Bill Belichick liked what Cyrus Jones brought as a returner vs. Texans

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Bill Belichick liked what Cyrus Jones brought as a returner vs. Texans

Cyrus Jones brought back four punts for 58 yards during Saturday's preseason game with the Texans, showing the vision and burst that made him a dynamic return man at Alabama and helped make him Bill Belichick's second-round draft pick in 2016.

Two of those four returns -- he also had one kickoff return for 17 yards -- stood out as Jones made "something out of nothing," as Belichick put it after the game. 

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On the first, Jones caught a Shane Lechler boot at the Patriots 27-yard line with three Texans bearing down on him. He sidestepped Dylan Cole with a subtle move to his left, then turned on his speed. Using good blocks from Jordan Richards, Duron Harmon and Justin Coleman, Jones had himself a 32-yard gain. 

After the fact, Jones was congratulated by a large swath of his teammates on the Patriots bench. Jonathan Freeny, Jonathan Jones, Elandon Roberts, Brandin Cooks, Nate Ebner, David Andrews, Shaq Mason, Marcus Cannon, James White and special teams coordinator Joe Judge all happily patted Jones on the helmet or shoulder pads to encourage the second-year corner. 

Jones has been open about how the difficulties he had holding onto the football as a rookie impacted him, but in the early going this year, ball-security has not seemed to be an issue. He muffed one punt on the first practice of training camp, he double caught another in West Virginia last week, but other than, he has handled his return responsibilities well. 

Defensively, he was involved on two long Jaguars touchdowns last week and opted not to speak with reporters afterward. Had his confidence been impacted, it didn't seem to last long. Belichick noted he liked the aggressiveness Jones showed as a returner, despite fielding one that turned into a loss of three deep in Patriots territory. 

"I though Cyrus did a good job in the return game, both in punts and kickoffs," Belichick said. "Ran hard. Ran aggressively. Made good decisions with and without the ball. Had a couple of situations where the ball either hit the ground or was going out of bounds. I thought he did a nice job."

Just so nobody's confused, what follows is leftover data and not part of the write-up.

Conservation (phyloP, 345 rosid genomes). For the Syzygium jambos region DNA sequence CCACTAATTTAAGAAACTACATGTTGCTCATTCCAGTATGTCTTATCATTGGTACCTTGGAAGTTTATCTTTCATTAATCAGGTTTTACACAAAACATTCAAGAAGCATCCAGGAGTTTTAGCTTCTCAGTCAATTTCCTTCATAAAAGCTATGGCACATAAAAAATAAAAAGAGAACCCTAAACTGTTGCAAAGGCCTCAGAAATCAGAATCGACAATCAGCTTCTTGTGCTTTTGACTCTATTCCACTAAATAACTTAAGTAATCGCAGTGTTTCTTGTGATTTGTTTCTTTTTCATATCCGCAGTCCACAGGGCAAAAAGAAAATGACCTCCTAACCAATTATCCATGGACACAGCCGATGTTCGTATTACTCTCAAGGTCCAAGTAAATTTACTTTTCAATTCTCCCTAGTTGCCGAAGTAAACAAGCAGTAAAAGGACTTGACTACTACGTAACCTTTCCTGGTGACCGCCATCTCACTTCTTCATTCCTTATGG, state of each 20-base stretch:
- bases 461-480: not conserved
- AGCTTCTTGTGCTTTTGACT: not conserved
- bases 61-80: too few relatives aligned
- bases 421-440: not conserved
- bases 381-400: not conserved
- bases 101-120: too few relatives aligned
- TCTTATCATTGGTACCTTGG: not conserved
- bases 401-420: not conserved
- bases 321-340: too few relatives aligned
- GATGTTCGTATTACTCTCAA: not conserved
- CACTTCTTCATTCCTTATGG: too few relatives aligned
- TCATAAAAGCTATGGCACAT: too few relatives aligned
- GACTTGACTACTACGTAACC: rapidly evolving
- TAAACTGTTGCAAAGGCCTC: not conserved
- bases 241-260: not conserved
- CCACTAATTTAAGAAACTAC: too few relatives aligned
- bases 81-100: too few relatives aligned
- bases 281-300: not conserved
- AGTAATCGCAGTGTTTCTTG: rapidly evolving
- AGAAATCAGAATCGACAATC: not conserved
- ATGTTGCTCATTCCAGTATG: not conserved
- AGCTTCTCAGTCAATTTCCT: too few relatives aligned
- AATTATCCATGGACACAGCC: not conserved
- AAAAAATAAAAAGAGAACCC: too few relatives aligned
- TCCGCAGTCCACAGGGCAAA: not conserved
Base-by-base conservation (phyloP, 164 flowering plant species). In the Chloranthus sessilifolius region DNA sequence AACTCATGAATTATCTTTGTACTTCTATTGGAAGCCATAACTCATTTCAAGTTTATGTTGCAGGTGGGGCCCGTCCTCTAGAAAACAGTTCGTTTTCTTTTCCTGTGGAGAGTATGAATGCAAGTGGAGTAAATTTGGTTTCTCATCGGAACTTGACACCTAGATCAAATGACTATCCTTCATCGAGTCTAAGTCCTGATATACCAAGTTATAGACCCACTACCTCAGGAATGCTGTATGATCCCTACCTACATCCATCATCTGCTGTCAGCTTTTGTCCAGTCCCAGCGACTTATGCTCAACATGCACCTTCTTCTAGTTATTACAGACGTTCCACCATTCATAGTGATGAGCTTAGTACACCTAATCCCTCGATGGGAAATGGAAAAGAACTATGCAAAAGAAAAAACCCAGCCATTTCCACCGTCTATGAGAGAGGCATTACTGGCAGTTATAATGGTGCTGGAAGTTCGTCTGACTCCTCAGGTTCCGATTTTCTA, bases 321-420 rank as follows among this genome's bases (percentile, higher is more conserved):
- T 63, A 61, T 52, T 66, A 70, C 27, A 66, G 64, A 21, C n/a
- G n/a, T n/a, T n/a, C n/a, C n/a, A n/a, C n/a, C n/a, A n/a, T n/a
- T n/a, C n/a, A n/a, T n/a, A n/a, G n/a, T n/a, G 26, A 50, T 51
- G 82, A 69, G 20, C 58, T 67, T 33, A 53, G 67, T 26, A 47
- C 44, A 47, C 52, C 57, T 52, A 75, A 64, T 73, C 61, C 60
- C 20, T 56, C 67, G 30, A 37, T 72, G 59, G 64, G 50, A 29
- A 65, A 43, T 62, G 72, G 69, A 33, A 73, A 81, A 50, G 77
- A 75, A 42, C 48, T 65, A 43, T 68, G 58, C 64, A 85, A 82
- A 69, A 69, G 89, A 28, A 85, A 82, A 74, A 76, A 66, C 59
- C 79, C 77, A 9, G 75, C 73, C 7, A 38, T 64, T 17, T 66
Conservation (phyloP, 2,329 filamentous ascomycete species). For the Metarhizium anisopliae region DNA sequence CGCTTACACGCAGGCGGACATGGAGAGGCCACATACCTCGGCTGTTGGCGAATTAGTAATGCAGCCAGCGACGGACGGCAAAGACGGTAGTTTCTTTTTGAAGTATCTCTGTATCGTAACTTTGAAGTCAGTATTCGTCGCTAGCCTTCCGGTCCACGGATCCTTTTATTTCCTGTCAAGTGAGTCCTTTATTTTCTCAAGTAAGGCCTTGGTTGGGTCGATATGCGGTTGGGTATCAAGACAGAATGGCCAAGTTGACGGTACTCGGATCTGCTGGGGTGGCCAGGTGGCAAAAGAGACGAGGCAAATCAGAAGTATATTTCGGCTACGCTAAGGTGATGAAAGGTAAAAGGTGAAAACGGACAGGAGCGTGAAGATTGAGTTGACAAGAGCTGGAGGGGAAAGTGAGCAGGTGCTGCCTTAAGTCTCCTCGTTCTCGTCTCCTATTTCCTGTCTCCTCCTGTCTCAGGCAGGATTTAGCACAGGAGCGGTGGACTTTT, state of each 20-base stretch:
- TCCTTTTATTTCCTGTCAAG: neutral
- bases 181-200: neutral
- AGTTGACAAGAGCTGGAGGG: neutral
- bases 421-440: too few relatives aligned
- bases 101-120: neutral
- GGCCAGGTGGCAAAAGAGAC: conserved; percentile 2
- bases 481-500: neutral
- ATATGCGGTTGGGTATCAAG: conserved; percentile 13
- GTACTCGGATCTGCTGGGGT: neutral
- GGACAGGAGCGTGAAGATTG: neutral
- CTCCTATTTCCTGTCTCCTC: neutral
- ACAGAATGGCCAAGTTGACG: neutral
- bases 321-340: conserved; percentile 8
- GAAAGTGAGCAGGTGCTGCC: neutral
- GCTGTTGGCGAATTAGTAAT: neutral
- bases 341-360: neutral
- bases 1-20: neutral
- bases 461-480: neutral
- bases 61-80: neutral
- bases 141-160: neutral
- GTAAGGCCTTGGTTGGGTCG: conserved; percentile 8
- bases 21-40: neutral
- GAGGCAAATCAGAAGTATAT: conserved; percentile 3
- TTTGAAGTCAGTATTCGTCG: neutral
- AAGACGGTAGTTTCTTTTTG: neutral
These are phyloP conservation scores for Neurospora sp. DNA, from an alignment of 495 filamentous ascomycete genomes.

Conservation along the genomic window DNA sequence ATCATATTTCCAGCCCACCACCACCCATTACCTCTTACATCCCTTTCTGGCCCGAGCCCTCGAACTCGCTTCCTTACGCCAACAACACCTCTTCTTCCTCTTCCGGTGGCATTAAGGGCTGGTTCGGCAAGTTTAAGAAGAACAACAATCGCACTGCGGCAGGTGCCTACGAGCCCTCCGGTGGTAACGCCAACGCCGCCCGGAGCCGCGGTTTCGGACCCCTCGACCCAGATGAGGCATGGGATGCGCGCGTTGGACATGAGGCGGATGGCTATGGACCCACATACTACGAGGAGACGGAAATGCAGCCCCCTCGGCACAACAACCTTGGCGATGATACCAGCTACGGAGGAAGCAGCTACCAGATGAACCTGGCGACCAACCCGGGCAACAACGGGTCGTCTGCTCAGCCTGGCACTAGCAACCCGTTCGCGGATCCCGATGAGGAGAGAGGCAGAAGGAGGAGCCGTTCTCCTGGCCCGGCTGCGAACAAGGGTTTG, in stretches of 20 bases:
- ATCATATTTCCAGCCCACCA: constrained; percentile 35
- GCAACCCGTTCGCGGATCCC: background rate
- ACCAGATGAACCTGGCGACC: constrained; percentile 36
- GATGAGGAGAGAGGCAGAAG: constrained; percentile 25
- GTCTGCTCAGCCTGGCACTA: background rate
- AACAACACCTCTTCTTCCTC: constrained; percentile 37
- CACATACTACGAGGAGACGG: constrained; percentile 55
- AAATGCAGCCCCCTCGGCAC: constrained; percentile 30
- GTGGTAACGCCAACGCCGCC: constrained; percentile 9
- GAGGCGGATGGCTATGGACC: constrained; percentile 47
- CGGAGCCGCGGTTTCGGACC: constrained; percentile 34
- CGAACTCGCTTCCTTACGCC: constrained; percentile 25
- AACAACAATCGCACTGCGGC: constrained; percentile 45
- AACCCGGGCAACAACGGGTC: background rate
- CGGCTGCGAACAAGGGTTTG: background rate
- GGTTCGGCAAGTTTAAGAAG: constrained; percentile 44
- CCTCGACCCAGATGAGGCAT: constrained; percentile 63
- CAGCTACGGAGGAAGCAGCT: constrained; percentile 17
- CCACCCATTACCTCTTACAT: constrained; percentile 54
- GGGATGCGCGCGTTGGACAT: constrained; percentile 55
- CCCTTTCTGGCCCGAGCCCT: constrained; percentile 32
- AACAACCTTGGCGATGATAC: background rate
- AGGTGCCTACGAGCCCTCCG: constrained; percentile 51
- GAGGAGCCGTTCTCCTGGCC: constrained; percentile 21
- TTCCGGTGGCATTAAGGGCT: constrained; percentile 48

The Patriots seem to have a solid top-four at corner with Malcolm Butler, Stephon Gilmore, Eric Rowe and Jonathan Jones. Cyrus Jones would seem to fall outside that group in competition for the fifth spot alongside players like Justin Coleman, Kenny Moore and DJ Killings.

But if Jones continues to show positive results in the return game, he could earn a roster spot for his abilities in that regard. Not only do the Patriots place a premium on the kicking game and the importance of field position, but if Jones could help take some of the load off of other returners like Julian Edelman and Danny Amendola, there would be value in that as well. 

Bill Belichick issues statement following Patriots kneeling

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Bill Belichick issues statement following Patriots kneeling

Bill Belichick issued the following statement on Monday, a day after 16 Patriots took a knee in protest of racial inequality and Donald Trump's comments against the NFL:

“I have immense respect and admiration for our players, for how they conduct themselves professionally as New England Patriots and for how they represent themselves, their families and community as men.  I have coached football for over four decades and one of the greatest things about being in this environment is the diversity of people, backgrounds, viewpoints and relationships we are fortunate to experience.  As with any large group of people, there is a variety of perspectives and opinions on many topics.  Discussions occur between myself, individual players, groups and the entire team on an ongoing basis.  They concern the team and other issues surrounding the team.  I am going to keep the specifics of those conversations private.  I will do what I feel is best for the team in my role as head coach and collectively, we will work together to find the best way to proceed.”